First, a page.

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Denotation vs. Connotation

still life

noun, plural still lifes.
1.
a representation chiefly of inanimate objects, as a painting of a bowl of fruit.
2.
the category of subject matter in which inanimate objects are represented, as in painting or photography.
Origin of still life
1635-1645
1635-45
Related forms
still-life, adjective
Dictionary.com Unabridged
Based on the Random House Dictionary, © Random House, Inc. 2015.
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Examples from the Web for still life
Contemporary Examples
Historical Examples
  • Desire Ledwith did what she had to do; there was a way made for her, and there was still life left.

    Real Folks Mrs. A. D. T. Whitney
  • I'll bring you the lobster, you'll paint me a bit of still life from it, and keep it for your pains.

    His Masterpiece Emile Zola
  • Its only present utility is to add picturesqueness to a scene of still life.

  • The designer of “The Artistic Home” is right in keeping to still life.

    They and I Jerome K. Jerome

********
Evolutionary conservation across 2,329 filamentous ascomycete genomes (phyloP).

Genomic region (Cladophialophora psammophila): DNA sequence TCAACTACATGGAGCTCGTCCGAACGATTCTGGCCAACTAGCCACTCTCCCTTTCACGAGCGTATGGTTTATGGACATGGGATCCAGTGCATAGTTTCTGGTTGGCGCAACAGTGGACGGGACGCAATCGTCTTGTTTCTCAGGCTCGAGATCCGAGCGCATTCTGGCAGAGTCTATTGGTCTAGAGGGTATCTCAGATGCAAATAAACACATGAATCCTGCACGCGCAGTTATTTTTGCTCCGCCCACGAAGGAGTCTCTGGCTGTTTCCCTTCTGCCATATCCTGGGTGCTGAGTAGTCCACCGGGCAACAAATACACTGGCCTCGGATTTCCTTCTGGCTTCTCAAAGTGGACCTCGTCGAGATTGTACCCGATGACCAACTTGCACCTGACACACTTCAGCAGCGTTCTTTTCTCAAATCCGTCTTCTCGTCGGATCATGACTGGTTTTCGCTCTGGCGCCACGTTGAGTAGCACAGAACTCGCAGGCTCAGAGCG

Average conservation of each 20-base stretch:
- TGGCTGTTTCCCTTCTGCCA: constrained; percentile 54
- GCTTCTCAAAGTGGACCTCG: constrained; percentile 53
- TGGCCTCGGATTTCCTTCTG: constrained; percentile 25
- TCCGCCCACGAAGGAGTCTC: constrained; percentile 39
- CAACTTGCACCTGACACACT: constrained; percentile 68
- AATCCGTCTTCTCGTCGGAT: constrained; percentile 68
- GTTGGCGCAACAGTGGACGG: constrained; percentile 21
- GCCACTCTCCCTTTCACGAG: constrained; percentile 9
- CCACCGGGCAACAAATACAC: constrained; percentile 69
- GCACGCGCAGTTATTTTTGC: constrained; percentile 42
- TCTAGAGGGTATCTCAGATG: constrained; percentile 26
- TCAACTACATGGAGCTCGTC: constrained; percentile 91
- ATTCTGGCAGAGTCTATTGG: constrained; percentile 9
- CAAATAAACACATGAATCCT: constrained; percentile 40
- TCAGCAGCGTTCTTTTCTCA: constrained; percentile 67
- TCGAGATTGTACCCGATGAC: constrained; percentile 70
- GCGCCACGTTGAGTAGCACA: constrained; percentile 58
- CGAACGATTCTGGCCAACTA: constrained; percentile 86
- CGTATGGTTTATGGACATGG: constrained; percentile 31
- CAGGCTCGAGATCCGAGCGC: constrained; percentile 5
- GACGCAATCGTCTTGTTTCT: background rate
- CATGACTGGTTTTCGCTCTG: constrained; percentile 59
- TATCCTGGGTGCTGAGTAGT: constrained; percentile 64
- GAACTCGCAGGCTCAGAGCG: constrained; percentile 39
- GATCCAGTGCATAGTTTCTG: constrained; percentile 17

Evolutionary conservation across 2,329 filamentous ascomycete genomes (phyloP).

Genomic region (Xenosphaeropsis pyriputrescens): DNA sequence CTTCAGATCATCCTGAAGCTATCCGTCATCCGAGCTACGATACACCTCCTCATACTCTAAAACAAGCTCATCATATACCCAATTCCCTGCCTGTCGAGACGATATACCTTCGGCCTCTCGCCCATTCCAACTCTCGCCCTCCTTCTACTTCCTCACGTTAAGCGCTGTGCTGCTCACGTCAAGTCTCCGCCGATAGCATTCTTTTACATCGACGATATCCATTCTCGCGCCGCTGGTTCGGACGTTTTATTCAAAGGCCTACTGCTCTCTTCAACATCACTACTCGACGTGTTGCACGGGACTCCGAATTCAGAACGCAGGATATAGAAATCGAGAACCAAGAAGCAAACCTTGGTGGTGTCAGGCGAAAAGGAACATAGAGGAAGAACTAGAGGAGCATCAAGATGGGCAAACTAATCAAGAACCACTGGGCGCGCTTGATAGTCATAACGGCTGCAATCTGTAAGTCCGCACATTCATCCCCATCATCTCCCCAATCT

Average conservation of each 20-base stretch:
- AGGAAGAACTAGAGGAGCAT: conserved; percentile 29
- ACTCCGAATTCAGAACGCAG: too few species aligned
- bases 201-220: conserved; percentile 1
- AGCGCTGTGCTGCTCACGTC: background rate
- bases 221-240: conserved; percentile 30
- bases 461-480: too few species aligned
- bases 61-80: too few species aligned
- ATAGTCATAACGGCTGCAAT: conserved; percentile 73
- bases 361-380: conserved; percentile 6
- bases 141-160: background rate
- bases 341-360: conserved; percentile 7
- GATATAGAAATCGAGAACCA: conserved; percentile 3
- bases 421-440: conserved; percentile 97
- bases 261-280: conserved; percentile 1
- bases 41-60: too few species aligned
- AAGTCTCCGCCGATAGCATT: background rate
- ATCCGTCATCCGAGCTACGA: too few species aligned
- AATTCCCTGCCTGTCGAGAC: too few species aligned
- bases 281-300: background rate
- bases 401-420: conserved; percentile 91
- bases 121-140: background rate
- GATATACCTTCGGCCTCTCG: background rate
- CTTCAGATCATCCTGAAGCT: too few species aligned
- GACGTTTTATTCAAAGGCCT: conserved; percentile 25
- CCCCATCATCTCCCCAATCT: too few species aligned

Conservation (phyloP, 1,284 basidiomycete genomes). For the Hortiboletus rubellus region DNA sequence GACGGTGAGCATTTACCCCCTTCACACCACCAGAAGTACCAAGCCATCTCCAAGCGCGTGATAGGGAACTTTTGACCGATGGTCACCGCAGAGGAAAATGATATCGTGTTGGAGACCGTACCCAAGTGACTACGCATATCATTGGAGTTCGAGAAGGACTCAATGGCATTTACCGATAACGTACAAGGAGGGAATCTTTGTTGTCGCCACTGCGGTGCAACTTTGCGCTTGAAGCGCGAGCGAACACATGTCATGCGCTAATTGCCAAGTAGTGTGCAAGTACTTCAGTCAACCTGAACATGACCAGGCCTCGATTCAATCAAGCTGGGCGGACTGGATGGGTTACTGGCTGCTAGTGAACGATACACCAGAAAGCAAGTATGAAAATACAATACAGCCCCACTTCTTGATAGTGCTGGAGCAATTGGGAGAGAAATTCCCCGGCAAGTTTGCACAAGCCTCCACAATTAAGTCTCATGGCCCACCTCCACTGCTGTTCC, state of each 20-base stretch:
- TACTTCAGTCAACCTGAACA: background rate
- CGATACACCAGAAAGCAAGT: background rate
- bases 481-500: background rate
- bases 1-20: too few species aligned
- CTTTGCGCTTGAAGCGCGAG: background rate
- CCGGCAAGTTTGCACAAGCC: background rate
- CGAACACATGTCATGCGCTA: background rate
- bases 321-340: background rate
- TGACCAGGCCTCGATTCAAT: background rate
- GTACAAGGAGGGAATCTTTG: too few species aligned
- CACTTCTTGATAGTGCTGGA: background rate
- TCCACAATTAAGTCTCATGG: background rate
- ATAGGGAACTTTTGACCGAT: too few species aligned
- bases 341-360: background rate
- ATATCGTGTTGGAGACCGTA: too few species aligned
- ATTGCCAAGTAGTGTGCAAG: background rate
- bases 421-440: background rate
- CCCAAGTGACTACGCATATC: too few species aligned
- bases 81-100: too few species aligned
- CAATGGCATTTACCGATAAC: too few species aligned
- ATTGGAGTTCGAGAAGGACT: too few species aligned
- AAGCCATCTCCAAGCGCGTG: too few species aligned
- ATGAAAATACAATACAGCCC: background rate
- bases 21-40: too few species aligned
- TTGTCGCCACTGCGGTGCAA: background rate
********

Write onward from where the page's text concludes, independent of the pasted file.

• It would be correct to speak of the drawing on this page as a study of still life.

British Dictionary definitions for still life

still life

noun (pl) still lifes
1.
  1. a painting or drawing of inanimate objects, such as fruit, flowers, etc
  2. (as modifier): a still-life painting
2.
the genre of such paintings
Collins English Dictionary - Complete & Unabridged 2012 Digital Edition
© William Collins Sons & Co. Ltd. 1979, 1986 © HarperCollins
Publishers 1998, 2000, 2003, 2005, 2006, 2007, 2009, 2012
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Word Origin and History for still life
n.

1690s, translating Dutch stilleven (17c); see still (adj.) + life (n.).

Online Etymology Dictionary, © 2010 Douglas Harper
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Difficulty index for still life

Few English speakers likely know this word

Word Value for still

5
7
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